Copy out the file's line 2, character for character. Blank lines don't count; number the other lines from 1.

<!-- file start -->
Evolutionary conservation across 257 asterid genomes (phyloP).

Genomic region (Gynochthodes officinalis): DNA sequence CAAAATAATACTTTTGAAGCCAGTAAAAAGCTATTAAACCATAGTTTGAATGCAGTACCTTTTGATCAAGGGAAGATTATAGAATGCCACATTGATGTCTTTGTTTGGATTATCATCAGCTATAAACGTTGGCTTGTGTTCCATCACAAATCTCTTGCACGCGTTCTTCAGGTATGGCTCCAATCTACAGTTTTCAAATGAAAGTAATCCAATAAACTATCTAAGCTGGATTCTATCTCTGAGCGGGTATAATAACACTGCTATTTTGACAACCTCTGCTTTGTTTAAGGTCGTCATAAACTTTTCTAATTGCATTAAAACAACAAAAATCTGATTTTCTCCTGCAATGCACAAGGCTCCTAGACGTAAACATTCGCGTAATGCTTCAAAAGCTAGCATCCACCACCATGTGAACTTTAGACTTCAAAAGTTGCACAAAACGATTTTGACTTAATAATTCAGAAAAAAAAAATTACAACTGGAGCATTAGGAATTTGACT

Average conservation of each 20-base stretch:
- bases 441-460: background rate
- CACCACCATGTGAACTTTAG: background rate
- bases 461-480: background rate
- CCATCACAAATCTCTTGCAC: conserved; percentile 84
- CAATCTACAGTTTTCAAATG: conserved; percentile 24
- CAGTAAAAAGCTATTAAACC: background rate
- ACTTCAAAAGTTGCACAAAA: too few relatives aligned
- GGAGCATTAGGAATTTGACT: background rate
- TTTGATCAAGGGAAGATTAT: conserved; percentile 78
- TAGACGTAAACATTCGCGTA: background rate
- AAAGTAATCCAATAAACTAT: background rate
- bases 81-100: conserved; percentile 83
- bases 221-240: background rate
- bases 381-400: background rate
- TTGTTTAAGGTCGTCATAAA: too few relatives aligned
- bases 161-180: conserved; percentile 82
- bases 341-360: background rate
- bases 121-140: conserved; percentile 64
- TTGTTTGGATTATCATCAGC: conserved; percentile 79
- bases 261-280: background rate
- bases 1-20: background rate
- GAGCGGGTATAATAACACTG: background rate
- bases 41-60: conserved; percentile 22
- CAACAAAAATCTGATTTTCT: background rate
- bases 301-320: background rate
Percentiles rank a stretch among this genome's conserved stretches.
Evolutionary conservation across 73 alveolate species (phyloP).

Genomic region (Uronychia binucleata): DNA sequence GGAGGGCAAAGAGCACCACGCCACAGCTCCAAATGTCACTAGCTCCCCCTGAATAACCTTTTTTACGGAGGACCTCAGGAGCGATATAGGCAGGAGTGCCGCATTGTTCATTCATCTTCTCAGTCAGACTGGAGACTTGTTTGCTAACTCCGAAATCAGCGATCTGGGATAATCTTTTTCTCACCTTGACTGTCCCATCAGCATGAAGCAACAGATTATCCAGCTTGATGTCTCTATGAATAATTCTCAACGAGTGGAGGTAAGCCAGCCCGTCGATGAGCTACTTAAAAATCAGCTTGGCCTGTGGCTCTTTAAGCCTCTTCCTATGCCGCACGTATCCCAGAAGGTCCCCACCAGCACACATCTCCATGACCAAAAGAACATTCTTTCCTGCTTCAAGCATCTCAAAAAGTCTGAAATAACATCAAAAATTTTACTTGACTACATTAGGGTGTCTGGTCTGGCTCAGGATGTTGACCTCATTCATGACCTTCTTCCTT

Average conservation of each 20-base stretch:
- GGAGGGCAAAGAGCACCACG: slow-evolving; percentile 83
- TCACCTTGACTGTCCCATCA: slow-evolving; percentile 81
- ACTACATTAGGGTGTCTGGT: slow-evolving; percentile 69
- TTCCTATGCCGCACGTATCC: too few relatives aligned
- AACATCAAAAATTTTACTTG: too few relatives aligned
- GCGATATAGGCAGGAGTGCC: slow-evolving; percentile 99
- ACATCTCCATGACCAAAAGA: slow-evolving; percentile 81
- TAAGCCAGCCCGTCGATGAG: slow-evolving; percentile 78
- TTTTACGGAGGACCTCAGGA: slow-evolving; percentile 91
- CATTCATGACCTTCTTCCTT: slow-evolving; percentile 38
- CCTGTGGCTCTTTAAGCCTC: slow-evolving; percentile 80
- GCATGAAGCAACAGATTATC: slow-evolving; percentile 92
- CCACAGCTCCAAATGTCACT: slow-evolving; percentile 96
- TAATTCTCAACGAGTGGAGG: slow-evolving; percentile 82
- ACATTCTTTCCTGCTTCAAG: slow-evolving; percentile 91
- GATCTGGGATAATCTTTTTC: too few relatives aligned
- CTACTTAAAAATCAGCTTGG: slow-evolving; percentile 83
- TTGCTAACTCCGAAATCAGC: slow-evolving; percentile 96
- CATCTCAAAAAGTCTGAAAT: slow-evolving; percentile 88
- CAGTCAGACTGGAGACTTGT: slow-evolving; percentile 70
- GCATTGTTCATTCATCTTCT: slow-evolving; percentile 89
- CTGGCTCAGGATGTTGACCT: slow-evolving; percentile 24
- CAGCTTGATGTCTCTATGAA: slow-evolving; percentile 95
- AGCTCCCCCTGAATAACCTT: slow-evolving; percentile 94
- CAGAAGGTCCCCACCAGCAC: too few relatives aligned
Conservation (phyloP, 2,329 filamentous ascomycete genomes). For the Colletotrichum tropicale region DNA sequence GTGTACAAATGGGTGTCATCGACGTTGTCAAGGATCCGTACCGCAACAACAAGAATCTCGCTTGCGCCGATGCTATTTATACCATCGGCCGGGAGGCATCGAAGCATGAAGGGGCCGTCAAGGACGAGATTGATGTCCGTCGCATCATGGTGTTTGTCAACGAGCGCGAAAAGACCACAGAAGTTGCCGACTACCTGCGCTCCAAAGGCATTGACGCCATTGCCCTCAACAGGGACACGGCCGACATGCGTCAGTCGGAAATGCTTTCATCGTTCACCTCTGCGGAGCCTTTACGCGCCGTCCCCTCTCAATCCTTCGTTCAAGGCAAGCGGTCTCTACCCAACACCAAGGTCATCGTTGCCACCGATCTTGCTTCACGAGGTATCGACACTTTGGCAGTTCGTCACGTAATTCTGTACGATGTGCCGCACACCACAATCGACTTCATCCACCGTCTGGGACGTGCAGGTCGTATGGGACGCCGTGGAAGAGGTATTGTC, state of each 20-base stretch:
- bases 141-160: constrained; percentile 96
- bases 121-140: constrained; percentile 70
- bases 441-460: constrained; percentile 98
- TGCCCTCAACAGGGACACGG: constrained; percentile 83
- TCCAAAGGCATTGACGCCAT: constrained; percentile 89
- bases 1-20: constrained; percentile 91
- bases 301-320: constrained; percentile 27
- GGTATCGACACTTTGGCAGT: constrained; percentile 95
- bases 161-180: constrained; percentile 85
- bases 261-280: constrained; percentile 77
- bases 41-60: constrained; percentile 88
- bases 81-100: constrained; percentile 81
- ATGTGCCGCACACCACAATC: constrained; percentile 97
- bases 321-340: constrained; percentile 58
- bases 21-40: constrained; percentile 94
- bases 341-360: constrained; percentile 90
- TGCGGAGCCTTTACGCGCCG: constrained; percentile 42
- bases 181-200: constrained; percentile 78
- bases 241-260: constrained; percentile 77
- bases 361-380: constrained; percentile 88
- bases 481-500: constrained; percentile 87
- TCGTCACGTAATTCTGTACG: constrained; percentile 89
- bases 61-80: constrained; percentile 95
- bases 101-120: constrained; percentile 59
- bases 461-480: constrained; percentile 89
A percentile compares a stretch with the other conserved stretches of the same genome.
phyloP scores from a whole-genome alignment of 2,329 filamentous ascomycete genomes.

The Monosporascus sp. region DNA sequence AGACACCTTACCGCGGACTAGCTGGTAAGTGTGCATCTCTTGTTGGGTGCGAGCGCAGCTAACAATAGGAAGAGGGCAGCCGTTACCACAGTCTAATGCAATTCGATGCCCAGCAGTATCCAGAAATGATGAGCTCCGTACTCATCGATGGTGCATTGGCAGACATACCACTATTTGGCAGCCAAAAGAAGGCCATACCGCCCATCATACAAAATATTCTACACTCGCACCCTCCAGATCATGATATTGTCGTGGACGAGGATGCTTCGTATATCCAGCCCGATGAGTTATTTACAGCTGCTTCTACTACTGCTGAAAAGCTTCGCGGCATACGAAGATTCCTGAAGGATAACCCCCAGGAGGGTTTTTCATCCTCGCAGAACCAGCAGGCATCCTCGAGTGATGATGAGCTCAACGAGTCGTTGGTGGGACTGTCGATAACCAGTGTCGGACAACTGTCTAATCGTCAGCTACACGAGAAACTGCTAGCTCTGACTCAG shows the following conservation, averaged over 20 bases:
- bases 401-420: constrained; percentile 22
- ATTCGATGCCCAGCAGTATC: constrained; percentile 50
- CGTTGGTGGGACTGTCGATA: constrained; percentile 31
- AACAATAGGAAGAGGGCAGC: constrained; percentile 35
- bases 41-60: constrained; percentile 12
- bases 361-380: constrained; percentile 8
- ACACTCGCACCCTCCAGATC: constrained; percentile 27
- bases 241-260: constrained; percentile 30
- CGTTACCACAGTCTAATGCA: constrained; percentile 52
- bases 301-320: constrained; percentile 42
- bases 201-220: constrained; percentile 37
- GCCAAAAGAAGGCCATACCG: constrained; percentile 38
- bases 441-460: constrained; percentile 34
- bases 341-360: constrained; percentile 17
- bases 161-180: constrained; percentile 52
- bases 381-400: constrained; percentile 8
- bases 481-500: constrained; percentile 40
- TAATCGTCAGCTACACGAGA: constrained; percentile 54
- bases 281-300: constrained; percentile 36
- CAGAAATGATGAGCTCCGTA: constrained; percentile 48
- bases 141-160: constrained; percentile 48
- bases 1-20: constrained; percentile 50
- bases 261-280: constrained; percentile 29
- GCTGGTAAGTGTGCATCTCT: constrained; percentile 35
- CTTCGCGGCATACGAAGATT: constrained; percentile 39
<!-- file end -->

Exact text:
Genomic region (Gynochthodes officinalis): DNA sequence CAAAATAATACTTTTGAAGCCAGTAAAAAGCTATTAAACCATAGTTTGAATGCAGTACCTTTTGATCAAGGGAAGATTATAGAATGCCACATTGATGTCTTTGTTTGGATTATCATCAGCTATAAACGTTGGCTTGTGTTCCATCACAAATCTCTTGCACGCGTTCTTCAGGTATGGCTCCAATCTACAGTTTTCAAATGAAAGTAATCCAATAAACTATCTAAGCTGGATTCTATCTCTGAGCGGGTATAATAACACTGCTATTTTGACAACCTCTGCTTTGTTTAAGGTCGTCATAAACTTTTCTAATTGCATTAAAACAACAAAAATCTGATTTTCTCCTGCAATGCACAAGGCTCCTAGACGTAAACATTCGCGTAATGCTTCAAAAGCTAGCATCCACCACCATGTGAACTTTAGACTTCAAAAGTTGCACAAAACGATTTTGACTTAATAATTCAGAAAAAAAAAATTACAACTGGAGCATTAGGAATTTGACT